With only 10km of flat road before the first climb began – and the terrain would be constantly up and down from then on – the breakaway attempts started straight out of the neutralised zone, though nothing properly stuck on the flat. Starting the Fai della Paganella climb, a large group of around 15 riders briefly got away at the base of the ascent, but were soon reeled back in. Thalita De Jon (Liv Racing Xstra) then escaped solo, and had a small lead, but again was quickly reabsorbed as more attacks and work from Trek-Segafredo kept the pace in the peloton high.
The next big move to go came from stage 7’s day-long escapee Faulkner, accompanied by Realini who climbed to an impressive 7th place on stage 6’s mountain-top finish. A lull in the attacks in the bunch meant the pair built an advantage of almost a minute as they approached the top of the climb.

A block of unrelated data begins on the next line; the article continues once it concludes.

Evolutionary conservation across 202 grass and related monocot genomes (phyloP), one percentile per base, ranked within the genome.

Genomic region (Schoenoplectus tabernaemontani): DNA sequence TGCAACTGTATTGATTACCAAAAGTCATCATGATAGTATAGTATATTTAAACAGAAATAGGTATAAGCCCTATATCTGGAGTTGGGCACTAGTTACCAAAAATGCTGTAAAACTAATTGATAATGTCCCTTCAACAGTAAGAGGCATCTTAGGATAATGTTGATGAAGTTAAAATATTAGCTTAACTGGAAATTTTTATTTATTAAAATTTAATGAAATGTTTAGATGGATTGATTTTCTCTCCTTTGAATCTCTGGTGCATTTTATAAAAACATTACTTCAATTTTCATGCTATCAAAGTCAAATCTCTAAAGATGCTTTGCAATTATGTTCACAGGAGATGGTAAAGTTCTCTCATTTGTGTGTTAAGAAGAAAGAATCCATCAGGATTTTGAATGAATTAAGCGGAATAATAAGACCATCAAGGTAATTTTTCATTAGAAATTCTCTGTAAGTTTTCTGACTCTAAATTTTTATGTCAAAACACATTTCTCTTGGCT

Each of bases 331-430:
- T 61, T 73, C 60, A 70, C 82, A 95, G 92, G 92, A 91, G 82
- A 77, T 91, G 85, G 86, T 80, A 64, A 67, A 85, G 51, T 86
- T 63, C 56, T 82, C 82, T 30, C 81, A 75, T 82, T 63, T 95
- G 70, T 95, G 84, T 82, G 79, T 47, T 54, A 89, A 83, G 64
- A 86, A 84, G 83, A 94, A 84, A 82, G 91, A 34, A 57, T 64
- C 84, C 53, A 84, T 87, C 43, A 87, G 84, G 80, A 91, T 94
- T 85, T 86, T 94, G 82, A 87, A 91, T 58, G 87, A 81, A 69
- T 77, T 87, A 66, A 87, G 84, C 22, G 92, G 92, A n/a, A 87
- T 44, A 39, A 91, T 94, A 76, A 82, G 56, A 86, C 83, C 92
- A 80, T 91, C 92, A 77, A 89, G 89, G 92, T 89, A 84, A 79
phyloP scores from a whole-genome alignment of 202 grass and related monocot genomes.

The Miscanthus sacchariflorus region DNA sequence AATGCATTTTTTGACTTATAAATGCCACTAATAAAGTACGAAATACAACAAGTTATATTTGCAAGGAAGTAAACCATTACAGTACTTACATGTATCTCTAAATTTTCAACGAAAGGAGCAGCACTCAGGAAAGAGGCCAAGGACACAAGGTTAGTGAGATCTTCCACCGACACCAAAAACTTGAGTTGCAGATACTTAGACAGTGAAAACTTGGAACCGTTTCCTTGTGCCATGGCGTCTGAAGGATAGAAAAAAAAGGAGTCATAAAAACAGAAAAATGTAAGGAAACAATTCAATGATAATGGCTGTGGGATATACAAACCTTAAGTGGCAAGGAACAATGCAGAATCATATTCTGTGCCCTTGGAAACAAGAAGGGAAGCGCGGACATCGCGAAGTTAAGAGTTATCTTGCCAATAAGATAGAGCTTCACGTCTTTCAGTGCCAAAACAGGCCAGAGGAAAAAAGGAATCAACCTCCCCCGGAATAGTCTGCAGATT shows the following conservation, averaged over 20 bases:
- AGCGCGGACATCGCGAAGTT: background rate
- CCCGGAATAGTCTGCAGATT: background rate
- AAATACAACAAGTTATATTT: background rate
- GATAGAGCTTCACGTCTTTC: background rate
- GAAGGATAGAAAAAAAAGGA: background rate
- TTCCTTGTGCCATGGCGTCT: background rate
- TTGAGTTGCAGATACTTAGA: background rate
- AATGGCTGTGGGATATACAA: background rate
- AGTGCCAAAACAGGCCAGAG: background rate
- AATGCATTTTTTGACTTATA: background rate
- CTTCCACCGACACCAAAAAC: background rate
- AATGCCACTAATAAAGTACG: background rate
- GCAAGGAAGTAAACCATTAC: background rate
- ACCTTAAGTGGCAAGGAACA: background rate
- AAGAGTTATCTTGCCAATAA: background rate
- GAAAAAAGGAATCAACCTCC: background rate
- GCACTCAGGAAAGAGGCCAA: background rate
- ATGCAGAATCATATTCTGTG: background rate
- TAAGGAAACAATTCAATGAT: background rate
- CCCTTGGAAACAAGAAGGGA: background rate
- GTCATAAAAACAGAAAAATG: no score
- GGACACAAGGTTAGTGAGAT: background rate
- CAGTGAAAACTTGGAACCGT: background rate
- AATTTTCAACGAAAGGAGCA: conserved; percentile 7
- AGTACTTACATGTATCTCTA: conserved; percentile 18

Behind, the ferocious pace into and up the climb saw many riders struggling, as the peloton shrunk to 50 riders after just 23km of racing. Mountains classification leader Elise Chabbey (Canyon-SRAM) was temporarily distanced, but found her way back to the group.
By the time the race crested the top of the first climb, a very elite selection had already been made in the peloton, with just 20 climbers and GC riders remaining in the group. Ahead, the leading duo stretched its lead to over two minutes on the long descent as the race passed the 35km completed mark. On a flatter part of the descent, Brodie Chapman (FDJ Nouvelle-Aquitaine Futuroscope), Anouska Koster (Jumbo-Visma), Lucinda Brand (Trek-Segafredo) and Erica Magnaldi (UAE Team ADQ) attacked behind, with Chapman and Magnaldi perhaps more aiming to give their leaders Cavalli and García an easier ride than trying to bridge to the front.